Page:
Proposals for implementation of widespread screening of newborn babies for Pompe disease and Duchenne muscular dystrophy were delivered to a federal advisory committee
Update July 22, 2013: This story was updated to reflect that, in April 2013, the Discretionary Advisory Committee on Heritable Disorders in Newborns and Children (DACHDNC) was chartered and now fulfills the functions previously undertaken by the Secretary's Advisory Commitee on Heritable Disorders in Newborns and Children (SACHDNC).
Proposals exploring the feasibility and advisability of implementating newborn screening for two disorders in MDA's program — Duchenne muscular dystrophy and Pompe disease — were presented to a federal advisory committee in a "virtual" meeting Jan. 31 and Feb. 1, 2013.
The audio and slide presentations of these two proposals are now available online without charge. Below are summaries of both the Pompe and Duchenne muscular dystrophy (DMD) proposals to the newborn screening advisory committee.
What is newborn screening?
In the United States, newborns are screened for a variety of diseases that can be detected at birth and for which early treatment — before obvious symptoms appear — is available and judged to be beneficial.
Each individual state decides which disorders it will screen for based on recommendations from the U.S. Department of Health and Human Services (HHS).
HHS recommendations are based in large part on the advice of the Secretary's Advisory Committee on Heritable Disorders in Newborns and Children (SACHDNC) — the committee that heard the Pompe and DMD screening proposals outlined below. In April 2013, the Discretionary Advisory Committee on Heritable Disorders in Newborns and Children (DACHDNC) was chartered and took over the function of the former SACHDNC.
Pompe newborn screening: ‘A question of days’
Pompe disease symptoms can begin at birth, or during childhood or adulthood, and can cause profound weakness of the skeletal and cardiac muscles. In the infantile form, the disease is often fatal within the first few months or years of life because of cardiac or respiratory muscle impairment. The late-onset form causes weakness of arms, legs, trunk and respiratory muscles.
Pompe, also known as acid maltase deficiency, is caused by a deficiency of the GAA (acid maltase) enzyme, leading to an accumulation of glycogen in cellular structures called lysosomes. Lifesaving enzyme replacement therapy (Myozyme) has been available for Pompe disease since 2006.
Pediatrician Alex Kemper from Duke University gave the Pompe disease presentation at the SACHDNC meeting on Jan. 31, 2013.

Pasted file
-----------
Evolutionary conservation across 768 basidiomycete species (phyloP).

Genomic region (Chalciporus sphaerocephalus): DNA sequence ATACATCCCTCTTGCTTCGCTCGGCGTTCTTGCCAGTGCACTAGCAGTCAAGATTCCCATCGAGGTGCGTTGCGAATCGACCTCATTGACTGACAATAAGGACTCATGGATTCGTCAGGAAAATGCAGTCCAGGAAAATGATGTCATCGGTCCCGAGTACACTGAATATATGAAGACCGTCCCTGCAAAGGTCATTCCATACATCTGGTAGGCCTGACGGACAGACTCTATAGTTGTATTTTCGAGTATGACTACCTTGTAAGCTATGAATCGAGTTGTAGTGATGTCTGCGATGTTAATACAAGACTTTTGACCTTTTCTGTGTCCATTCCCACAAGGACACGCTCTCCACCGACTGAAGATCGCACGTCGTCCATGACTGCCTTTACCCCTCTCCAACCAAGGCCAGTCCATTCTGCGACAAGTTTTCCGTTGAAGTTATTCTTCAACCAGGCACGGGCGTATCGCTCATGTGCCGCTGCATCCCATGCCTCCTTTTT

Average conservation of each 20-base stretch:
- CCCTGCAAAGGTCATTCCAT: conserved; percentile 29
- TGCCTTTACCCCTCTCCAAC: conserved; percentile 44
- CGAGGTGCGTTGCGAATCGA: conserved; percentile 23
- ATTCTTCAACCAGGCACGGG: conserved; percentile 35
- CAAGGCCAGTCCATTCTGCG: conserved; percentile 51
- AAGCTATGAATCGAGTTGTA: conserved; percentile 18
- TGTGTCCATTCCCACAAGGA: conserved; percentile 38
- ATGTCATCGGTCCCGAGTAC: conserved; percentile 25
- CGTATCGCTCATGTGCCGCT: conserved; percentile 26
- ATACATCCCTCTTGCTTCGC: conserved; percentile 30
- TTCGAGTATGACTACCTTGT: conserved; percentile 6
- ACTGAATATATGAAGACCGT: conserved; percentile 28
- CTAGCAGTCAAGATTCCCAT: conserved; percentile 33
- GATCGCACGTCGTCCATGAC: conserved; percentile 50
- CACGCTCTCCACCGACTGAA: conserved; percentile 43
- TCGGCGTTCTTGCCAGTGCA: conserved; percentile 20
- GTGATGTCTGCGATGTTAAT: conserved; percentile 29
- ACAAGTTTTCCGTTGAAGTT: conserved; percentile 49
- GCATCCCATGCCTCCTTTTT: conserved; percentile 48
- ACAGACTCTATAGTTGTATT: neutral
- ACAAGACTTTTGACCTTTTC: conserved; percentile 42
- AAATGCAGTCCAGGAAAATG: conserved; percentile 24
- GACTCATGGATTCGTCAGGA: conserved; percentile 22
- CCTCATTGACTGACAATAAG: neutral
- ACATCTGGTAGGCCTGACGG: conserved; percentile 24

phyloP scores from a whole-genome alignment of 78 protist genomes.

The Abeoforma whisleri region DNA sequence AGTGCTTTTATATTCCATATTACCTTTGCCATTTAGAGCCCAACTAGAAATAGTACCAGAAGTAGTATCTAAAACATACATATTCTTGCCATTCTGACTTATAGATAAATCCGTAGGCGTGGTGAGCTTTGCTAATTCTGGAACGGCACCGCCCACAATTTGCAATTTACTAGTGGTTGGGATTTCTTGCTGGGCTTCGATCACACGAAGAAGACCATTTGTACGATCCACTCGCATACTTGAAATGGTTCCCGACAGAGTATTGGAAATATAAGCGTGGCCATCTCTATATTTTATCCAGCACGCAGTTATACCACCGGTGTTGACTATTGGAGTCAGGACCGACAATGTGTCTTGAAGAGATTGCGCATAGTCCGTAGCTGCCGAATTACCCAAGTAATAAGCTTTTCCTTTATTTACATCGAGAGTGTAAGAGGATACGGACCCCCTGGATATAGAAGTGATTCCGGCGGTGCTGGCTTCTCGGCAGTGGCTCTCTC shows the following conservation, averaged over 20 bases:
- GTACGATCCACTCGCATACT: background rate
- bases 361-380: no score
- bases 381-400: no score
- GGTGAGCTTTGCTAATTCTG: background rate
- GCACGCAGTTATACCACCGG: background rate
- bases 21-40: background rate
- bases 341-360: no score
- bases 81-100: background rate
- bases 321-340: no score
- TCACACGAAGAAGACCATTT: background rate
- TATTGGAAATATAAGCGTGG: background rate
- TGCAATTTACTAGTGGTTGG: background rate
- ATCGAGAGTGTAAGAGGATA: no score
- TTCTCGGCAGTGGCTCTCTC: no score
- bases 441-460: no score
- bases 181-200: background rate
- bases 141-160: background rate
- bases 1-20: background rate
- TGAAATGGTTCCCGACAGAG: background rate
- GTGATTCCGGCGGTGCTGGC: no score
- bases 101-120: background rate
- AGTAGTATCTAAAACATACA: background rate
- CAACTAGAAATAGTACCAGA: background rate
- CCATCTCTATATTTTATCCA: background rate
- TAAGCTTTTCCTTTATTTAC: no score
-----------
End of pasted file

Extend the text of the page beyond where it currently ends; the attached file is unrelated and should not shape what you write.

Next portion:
In addition to Kemper, Priya Kishnani, a pediatrician and medical geneticist at Duke University who has a special interest in Pompe disease and has received MDA funding to study it, also testified in favor of newborn screening so that treatment with enzyme replacement therapy can be started as early as possible.
"In the past, even for the infantile-form of the disease, we always took that starting babies [on enzyme replacement therapy] under 6 months of age was a good thing to do," Kishnani said. "It is true that the outcome was changed in the first months and years. But now we know that even this is too late. Some children are not doing as well as they should have done. In infantile Pompe disease, the need for treatment is not a question of weeks or months; it's a question of days. There's a difference between three days after diagnosis and eight days after diagnosis."
Summary of Pompe newborn screening proposal
Kemper made the following points in his presentation:
The SACHDNC may make a decision about whether to add Pompe disease to the list of conditions for which screening is recommended either prior to or after the next meeting of the committee, tentatively scheduled for May 2013.
Neurologist Jerry Mendell, a longtime MDA research grantee and co-director of the MDA Clinic at Nationwide Children's Hospital in Columbus, Ohio, gave the DMD presentation at the second day of the SACHDNC meeting, Feb. 1, 2013.
Mendell has a strong interest in newborn screening for DMD. In January 2012, he and several colleagues published a paper describing a plan for large-scale implementation of a two-stage newborn screening process for DMD.
The two-step process involves screening all newborn babies for markedly elevated levels of blood creatine kinase (CK), an enzyme that leaks out of damaged muscle cell. In the first step, a dried blood spot (obtained by pricking the infant’s heel) would be tested for CK. If the infant has a very high CK level, the same dried blood spot would be used to conduct DNA testing for DMD-causing mutations in the dystrophin gene.
At an MDA symposium on newborn screening last fall, Mendell presented more details about his proposed plan to a blue-ribbon panel of physicians and researchers, patient advocacy groups, federal agencies, and others, including members of the SACHDNC.
Summary of DMD proposal for newborn screening
Mendell made the following points in his presentation to the SACHDNC in February:
Mendell said the goal of his presentation was to promote discussion of DMD newborn screening, and that he would like to come back to the SACHDNC at a later time to make a "formal nomination" to add DMD to the list of conditions recommended for newborn screening.
The committee was receptive to this idea.
Audio and slide presentations
Audio of both Kemper’s and Mendell’s presentations, plus the slides they showed the committee, can be accessed on the SACHDNC site (select Twenty-Ninth Meeting and then Audio Archives and Transcripts).
The Pompe presentation can be found in the afternoon session of Day 1 (Jan. 31, 2013) at about two minutes into the meeting.
The DMD presentation can be found on Day 2 (Feb. 1, 2013).
The next (30th) meeting of the SACHDNC is tentatively scheduled for May 16-17, 2013. The 31st meeting is tentatively scheduled for Sept. 19-20, 2013.